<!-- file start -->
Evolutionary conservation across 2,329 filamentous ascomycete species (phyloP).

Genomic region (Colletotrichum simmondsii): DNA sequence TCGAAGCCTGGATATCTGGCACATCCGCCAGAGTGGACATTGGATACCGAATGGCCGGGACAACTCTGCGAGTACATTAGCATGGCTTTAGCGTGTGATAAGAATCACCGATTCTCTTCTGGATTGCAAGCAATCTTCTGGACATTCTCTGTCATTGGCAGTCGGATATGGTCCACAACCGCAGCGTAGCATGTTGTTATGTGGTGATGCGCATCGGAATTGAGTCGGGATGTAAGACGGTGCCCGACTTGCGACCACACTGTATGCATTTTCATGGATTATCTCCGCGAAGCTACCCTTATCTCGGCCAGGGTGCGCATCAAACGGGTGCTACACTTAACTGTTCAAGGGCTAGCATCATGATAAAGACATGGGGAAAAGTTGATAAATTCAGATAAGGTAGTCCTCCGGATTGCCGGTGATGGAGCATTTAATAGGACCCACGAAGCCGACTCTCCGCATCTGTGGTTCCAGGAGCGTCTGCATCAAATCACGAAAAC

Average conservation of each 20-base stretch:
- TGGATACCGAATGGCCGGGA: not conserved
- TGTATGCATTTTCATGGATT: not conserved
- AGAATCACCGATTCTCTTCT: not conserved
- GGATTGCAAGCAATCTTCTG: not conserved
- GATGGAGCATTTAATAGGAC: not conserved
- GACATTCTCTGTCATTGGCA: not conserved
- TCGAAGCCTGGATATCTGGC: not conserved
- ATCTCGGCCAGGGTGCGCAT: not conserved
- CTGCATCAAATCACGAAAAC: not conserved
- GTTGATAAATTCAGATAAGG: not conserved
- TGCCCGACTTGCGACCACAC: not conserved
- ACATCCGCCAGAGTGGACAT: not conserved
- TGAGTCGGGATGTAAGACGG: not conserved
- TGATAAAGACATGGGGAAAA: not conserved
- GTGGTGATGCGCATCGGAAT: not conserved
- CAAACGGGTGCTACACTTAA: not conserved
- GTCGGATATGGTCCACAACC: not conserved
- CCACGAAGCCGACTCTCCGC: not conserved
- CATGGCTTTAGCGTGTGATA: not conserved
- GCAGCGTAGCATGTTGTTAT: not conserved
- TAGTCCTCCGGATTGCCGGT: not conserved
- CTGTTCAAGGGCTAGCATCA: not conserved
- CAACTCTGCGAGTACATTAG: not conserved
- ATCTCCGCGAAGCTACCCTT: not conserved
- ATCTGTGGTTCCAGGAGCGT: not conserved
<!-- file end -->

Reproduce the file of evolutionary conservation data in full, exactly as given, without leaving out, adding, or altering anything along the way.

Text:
Evolutionary conservation across 2,329 filamentous ascomycete species (phyloP).

Genomic region (Colletotrichum simmondsii): DNA sequence TCGAAGCCTGGATATCTGGCACATCCGCCAGAGTGGACATTGGATACCGAATGGCCGGGACAACTCTGCGAGTACATTAGCATGGCTTTAGCGTGTGATAAGAATCACCGATTCTCTTCTGGATTGCAAGCAATCTTCTGGACATTCTCTGTCATTGGCAGTCGGATATGGTCCACAACCGCAGCGTAGCATGTTGTTATGTGGTGATGCGCATCGGAATTGAGTCGGGATGTAAGACGGTGCCCGACTTGCGACCACACTGTATGCATTTTCATGGATTATCTCCGCGAAGCTACCCTTATCTCGGCCAGGGTGCGCATCAAACGGGTGCTACACTTAACTGTTCAAGGGCTAGCATCATGATAAAGACATGGGGAAAAGTTGATAAATTCAGATAAGGTAGTCCTCCGGATTGCCGGTGATGGAGCATTTAATAGGACCCACGAAGCCGACTCTCCGCATCTGTGGTTCCAGGAGCGTCTGCATCAAATCACGAAAAC

Average conservation of each 20-base stretch:
- TGGATACCGAATGGCCGGGA: not conserved
- TGTATGCATTTTCATGGATT: not conserved
- AGAATCACCGATTCTCTTCT: not conserved
- GGATTGCAAGCAATCTTCTG: not conserved
- GATGGAGCATTTAATAGGAC: not conserved
- GACATTCTCTGTCATTGGCA: not conserved
- TCGAAGCCTGGATATCTGGC: not conserved
- ATCTCGGCCAGGGTGCGCAT: not conserved
- CTGCATCAAATCACGAAAAC: not conserved
- GTTGATAAATTCAGATAAGG: not conserved
- TGCCCGACTTGCGACCACAC: not conserved
- ACATCCGCCAGAGTGGACAT: not conserved
- TGAGTCGGGATGTAAGACGG: not conserved
- TGATAAAGACATGGGGAAAA: not conserved
- GTGGTGATGCGCATCGGAAT: not conserved
- CAAACGGGTGCTACACTTAA: not conserved
- GTCGGATATGGTCCACAACC: not conserved
- CCACGAAGCCGACTCTCCGC: not conserved
- CATGGCTTTAGCGTGTGATA: not conserved
- GCAGCGTAGCATGTTGTTAT: not conserved
- TAGTCCTCCGGATTGCCGGT: not conserved
- CTGTTCAAGGGCTAGCATCA: not conserved
- CAACTCTGCGAGTACATTAG: not conserved
- ATCTCCGCGAAGCTACCCTT: not conserved
- ATCTGTGGTTCCAGGAGCGT: not conserved